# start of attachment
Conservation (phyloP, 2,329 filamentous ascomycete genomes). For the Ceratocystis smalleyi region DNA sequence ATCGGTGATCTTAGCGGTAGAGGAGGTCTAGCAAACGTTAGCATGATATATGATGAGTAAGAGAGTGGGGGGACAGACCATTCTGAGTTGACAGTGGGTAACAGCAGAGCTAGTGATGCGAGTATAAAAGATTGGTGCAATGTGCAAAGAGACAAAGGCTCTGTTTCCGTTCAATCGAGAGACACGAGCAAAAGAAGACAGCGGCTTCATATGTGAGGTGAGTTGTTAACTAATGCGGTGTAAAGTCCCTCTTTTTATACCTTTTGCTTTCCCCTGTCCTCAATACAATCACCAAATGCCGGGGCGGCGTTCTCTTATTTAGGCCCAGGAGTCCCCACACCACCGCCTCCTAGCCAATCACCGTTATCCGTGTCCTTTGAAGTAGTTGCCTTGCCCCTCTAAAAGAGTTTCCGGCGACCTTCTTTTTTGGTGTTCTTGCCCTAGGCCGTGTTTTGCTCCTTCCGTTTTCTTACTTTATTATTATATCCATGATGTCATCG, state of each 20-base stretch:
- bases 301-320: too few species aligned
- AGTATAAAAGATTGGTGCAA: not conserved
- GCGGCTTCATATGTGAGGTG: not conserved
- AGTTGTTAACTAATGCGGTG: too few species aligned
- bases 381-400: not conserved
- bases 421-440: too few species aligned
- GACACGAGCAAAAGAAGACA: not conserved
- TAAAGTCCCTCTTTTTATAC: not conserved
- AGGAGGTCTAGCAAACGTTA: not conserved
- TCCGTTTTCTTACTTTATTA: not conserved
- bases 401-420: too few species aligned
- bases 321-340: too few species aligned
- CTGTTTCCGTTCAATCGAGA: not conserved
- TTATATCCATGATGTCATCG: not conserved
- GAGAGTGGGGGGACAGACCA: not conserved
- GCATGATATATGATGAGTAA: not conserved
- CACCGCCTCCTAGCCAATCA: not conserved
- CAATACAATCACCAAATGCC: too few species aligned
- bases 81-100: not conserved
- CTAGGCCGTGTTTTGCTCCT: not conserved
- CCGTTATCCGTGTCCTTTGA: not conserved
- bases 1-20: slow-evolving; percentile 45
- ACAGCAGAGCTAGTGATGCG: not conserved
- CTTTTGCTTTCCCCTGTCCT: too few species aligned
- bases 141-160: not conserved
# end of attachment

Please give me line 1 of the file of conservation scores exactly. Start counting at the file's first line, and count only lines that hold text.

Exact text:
Conservation (phyloP, 2,329 filamentous ascomycete genomes). For the Ceratocystis smalleyi region DNA sequence ATCGGTGATCTTAGCGGTAGAGGAGGTCTAGCAAACGTTAGCATGATATATGATGAGTAAGAGAGTGGGGGGACAGACCATTCTGAGTTGACAGTGGGTAACAGCAGAGCTAGTGATGCGAGTATAAAAGATTGGTGCAATGTGCAAAGAGACAAAGGCTCTGTTTCCGTTCAATCGAGAGACACGAGCAAAAGAAGACAGCGGCTTCATATGTGAGGTGAGTTGTTAACTAATGCGGTGTAAAGTCCCTCTTTTTATACCTTTTGCTTTCCCCTGTCCTCAATACAATCACCAAATGCCGGGGCGGCGTTCTCTTATTTAGGCCCAGGAGTCCCCACACCACCGCCTCCTAGCCAATCACCGTTATCCGTGTCCTTTGAAGTAGTTGCCTTGCCCCTCTAAAAGAGTTTCCGGCGACCTTCTTTTTTGGTGTTCTTGCCCTAGGCCGTGTTTTGCTCCTTCCGTTTTCTTACTTTATTATTATATCCATGATGTCATCG, state of each 20-base stretch: